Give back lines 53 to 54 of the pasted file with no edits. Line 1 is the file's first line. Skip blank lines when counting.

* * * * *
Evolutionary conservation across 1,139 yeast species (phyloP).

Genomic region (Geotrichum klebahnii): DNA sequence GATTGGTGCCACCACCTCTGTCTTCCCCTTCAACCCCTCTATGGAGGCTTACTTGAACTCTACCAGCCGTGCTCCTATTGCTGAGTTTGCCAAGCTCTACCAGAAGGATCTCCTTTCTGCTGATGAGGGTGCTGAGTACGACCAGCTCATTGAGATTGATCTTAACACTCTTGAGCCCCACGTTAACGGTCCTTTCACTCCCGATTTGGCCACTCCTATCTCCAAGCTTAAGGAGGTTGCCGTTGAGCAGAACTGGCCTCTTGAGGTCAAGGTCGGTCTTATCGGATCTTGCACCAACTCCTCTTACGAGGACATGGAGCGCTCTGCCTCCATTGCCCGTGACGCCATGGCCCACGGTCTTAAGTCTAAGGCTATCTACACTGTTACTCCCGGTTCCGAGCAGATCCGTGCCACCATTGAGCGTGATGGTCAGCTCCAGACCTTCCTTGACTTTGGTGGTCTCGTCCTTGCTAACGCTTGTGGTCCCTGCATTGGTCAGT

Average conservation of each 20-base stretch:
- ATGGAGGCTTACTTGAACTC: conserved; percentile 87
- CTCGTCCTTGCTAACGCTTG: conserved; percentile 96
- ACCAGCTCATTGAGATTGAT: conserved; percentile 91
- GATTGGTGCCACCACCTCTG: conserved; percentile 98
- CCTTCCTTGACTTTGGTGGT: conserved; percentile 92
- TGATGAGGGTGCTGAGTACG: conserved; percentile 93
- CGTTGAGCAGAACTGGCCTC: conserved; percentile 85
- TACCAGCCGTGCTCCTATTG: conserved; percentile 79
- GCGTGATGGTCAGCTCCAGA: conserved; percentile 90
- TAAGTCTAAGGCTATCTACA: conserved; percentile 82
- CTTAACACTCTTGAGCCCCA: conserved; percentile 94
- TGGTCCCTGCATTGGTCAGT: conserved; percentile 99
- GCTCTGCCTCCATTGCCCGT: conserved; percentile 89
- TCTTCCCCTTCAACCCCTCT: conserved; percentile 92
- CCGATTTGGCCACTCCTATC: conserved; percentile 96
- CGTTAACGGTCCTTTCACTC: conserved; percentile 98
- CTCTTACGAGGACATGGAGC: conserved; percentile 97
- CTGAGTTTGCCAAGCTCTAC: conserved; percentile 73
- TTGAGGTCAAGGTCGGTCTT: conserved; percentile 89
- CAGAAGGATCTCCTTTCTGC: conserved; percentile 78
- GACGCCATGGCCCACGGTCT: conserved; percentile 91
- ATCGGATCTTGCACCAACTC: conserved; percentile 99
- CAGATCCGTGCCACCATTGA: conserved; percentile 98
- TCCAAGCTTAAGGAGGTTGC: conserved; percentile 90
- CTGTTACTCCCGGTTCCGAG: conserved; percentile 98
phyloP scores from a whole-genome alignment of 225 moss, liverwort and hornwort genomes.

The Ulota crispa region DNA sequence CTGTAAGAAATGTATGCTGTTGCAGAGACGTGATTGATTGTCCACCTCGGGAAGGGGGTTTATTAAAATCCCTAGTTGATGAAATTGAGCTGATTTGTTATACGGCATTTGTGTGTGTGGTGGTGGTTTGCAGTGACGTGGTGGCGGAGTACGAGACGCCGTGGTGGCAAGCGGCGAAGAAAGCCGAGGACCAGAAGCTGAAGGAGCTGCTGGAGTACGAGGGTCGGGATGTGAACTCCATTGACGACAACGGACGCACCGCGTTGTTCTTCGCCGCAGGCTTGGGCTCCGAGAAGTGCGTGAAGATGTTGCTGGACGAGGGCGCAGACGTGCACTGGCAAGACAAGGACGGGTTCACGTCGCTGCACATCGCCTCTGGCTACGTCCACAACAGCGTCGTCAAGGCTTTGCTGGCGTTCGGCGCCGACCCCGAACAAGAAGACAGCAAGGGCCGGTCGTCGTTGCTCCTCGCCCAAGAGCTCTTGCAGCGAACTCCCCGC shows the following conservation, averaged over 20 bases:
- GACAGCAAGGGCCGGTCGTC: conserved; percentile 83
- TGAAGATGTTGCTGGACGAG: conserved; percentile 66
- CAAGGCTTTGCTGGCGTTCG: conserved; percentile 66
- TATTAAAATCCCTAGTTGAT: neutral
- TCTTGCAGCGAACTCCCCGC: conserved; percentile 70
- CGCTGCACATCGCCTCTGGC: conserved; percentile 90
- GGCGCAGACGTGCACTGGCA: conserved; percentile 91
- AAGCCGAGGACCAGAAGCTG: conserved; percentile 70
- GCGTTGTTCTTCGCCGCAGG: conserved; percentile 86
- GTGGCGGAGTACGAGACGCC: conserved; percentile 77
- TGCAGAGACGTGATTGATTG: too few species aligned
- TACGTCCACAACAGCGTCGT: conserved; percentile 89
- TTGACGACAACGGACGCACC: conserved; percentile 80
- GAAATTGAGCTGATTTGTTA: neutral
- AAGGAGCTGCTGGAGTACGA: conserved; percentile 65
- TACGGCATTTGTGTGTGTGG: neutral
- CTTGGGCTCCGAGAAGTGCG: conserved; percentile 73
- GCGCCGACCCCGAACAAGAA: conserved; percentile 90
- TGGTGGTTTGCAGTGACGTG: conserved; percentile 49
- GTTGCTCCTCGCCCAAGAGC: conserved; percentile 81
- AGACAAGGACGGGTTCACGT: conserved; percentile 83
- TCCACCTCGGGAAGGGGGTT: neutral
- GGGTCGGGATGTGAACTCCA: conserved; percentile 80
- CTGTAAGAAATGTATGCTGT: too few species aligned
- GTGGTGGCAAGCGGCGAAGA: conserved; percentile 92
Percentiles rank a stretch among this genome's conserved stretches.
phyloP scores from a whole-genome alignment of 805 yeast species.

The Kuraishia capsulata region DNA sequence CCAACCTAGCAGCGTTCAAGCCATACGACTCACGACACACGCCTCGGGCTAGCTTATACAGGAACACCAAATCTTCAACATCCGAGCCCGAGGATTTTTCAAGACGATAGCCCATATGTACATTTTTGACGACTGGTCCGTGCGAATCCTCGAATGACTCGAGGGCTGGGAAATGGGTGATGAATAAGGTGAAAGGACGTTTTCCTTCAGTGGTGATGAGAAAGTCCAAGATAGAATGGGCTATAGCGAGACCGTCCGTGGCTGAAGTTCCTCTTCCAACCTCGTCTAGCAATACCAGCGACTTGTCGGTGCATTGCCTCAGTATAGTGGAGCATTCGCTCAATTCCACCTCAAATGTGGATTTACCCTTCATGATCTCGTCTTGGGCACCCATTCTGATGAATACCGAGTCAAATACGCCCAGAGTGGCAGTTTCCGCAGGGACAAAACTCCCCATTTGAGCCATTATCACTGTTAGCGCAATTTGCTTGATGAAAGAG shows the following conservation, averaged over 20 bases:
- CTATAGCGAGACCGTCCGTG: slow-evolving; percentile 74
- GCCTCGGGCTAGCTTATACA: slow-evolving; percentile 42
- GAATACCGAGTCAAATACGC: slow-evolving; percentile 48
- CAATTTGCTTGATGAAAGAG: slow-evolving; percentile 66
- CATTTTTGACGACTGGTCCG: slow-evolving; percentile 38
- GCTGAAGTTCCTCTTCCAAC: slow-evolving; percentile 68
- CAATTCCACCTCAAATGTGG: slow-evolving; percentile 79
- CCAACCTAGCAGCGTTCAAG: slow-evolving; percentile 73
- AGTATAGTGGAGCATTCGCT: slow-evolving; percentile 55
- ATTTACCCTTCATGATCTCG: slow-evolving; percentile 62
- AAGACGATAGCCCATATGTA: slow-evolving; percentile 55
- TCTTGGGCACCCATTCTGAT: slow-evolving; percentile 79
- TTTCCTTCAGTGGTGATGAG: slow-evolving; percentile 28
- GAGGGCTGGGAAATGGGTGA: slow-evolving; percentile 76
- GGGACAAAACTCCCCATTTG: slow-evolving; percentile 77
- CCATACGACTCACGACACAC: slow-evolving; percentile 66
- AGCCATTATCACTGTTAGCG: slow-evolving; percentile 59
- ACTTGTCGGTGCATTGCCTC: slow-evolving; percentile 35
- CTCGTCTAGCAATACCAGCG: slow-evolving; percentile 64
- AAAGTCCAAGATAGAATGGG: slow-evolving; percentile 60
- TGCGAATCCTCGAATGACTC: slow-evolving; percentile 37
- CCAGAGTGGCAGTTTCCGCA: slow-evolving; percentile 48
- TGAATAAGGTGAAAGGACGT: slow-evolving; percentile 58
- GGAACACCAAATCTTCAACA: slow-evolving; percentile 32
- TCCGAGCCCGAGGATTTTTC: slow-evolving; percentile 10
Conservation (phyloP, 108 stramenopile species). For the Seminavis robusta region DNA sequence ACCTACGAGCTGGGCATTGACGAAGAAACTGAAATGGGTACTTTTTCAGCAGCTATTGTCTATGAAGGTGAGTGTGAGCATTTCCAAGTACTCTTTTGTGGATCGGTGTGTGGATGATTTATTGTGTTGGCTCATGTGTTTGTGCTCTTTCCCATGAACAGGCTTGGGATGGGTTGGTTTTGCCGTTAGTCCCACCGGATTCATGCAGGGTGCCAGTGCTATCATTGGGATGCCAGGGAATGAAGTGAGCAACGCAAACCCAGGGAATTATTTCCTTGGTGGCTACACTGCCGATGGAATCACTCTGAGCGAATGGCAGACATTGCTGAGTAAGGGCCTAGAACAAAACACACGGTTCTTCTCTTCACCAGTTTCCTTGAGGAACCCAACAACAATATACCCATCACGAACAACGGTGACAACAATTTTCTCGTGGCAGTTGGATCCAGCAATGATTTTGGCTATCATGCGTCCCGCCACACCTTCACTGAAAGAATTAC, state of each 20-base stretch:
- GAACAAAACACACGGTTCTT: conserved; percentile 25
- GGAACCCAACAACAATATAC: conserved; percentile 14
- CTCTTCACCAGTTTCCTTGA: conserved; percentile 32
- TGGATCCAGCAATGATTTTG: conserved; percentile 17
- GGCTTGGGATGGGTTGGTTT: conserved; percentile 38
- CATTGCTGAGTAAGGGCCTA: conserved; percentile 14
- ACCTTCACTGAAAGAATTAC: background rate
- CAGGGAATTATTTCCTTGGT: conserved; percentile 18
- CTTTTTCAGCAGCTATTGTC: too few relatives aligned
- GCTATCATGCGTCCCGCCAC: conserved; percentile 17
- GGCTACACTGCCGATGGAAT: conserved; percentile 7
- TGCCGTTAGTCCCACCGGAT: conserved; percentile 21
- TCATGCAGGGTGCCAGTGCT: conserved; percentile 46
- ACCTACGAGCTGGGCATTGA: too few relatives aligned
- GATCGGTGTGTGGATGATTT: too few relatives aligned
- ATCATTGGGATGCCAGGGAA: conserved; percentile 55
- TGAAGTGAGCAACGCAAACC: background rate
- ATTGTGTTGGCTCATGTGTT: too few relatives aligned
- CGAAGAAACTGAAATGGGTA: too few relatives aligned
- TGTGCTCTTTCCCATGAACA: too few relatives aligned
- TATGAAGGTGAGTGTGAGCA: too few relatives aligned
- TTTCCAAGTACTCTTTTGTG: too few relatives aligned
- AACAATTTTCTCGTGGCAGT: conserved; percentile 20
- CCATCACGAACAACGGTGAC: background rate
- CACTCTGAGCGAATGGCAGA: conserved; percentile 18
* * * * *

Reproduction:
- GGGTCGGGATGTGAACTCCA: conserved; percentile 80
- CTGTAAGAAATGTATGCTGT: too few species aligned